Mrs Prentis said: “It’s not great at the moment, but it’s quite exciting.

“I will look back on it and think that was a great privilege I’m sure, because I am in the decisions, in the meetings and very involved with having ideas about procedure.

“What I am so lucky with is this is my background, this is what I know about, constitutional procedure and suddenly I’m in a job where that is useful.

“With hindsight I am sure I will look back and think, ‘that was extraordinary’.”

Whichever model of Brexit is finally achieved Banbury’s economy will undoubtedly have to adapt, whether that is to an alternative tariff system for our larger employers like Karcher or for the large eastern European community who now call Banbury home.

Banbury MP Victoria Prentis is a the heart of the Brexit impasse and ever aware of the challenges Brexit will mean to Banbury.

Mrs Prentis said: “I think it will all be all right. People I meet, non political people, when I can get home, they are very supportive of me, very supportive of Mrs May and much more willing to compromise.

“Not everyone obviously but people cross the road to tell me how tough they think Mrs May is and how good Mrs May is.

“I have had a few constituency days like that where people have literally crossed the road to tell me.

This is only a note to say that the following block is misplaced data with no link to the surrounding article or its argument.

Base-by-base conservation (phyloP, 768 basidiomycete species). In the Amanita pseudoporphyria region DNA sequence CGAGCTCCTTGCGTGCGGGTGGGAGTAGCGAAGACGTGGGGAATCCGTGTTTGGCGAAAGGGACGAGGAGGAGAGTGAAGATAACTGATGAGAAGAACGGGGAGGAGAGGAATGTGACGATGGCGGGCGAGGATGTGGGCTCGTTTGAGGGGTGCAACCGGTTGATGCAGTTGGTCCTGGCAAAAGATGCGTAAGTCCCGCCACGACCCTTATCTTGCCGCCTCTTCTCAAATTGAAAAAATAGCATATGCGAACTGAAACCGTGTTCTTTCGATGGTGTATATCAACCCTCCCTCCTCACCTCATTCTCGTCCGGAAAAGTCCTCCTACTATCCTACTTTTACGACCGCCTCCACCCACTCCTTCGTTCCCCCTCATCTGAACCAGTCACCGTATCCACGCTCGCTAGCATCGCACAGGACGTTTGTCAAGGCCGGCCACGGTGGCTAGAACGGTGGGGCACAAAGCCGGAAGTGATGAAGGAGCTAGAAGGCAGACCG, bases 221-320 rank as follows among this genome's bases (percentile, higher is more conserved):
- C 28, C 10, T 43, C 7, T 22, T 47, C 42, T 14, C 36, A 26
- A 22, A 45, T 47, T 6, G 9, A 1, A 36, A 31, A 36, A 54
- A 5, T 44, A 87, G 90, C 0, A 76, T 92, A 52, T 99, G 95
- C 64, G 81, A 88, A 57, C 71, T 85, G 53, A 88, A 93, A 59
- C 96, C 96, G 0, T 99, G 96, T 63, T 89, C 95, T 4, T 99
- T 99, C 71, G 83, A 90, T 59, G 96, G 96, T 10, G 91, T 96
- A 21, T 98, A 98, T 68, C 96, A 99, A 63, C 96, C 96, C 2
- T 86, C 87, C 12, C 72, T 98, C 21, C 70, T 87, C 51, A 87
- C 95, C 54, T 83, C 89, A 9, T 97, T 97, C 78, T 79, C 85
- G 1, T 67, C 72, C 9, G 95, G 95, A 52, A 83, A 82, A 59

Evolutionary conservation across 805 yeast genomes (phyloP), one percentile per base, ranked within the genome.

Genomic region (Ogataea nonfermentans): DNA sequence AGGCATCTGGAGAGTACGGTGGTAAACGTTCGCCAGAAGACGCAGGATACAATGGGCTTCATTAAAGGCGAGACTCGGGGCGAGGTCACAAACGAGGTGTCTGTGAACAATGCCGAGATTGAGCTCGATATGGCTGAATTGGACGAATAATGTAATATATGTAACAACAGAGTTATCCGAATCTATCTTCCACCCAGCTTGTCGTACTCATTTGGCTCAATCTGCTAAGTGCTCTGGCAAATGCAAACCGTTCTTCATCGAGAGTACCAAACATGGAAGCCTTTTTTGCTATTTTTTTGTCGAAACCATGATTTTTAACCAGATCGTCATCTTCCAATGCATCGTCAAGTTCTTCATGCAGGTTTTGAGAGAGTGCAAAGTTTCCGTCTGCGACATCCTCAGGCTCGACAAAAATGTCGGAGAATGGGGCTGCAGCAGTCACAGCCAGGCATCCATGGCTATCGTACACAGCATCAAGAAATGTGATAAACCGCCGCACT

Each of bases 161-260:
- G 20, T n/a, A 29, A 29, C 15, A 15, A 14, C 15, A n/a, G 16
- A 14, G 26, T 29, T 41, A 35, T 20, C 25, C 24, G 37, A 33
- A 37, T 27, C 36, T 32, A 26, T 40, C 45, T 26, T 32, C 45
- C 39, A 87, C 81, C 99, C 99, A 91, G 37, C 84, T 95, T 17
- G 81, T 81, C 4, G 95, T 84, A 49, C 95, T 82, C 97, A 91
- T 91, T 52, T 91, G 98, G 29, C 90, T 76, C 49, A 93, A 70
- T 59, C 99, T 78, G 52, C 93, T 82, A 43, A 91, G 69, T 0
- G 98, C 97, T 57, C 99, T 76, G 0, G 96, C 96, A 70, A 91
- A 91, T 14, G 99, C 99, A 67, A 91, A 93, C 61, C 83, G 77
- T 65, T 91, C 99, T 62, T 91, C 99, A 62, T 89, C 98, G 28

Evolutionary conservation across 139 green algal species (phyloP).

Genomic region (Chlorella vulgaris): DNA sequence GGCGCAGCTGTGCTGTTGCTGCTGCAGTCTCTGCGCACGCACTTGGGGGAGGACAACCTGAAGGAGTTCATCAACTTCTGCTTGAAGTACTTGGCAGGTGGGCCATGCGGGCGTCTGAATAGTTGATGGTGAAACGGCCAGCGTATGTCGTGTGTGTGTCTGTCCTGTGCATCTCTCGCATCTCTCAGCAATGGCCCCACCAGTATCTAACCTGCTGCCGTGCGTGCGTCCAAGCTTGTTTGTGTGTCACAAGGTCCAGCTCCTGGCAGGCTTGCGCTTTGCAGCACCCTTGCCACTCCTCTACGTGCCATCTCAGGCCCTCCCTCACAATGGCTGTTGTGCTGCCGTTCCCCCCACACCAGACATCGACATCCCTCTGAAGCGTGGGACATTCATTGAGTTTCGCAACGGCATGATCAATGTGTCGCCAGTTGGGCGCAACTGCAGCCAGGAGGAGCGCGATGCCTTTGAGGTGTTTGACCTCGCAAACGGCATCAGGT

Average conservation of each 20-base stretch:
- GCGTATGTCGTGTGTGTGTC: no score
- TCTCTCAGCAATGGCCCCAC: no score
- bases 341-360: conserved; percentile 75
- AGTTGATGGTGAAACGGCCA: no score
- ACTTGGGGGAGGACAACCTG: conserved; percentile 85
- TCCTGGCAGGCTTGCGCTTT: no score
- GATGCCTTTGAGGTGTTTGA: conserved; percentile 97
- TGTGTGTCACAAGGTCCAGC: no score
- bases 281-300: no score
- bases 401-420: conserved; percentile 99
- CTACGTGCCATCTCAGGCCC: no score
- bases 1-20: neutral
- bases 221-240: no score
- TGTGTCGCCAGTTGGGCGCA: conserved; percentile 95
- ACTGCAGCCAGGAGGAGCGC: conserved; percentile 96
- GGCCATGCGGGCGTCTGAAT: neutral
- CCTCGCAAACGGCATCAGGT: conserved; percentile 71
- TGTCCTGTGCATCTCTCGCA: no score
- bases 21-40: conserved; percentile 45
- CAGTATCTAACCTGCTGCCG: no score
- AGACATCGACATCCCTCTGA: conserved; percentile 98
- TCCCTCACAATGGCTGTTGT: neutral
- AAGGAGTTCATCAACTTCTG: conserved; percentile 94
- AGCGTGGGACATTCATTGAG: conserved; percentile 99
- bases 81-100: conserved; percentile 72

“People are engaging but in a nice way. I’m very sorry people are having to go through this.

“People going abroad in the holidays, the Polish people who live in Banbury do not quite know what the rules are going to be when they get back and it’s not funny.

“We can try to laugh our way through it but it’s terrifying.”

Banbury, once a small rural market town where agriculture was the main employer, is now intertwined with Europe on so many levels the Brexit uncertainty is an ongoing, significant concern for our MP.

Mrs Prentis said: “We have a lot of international business in Banbury and they have got to know where they are.

“It’s really not a great way of doing things and I would never defend it as a good way to do things but we are just doing our best and I think the public get that we are doing our best.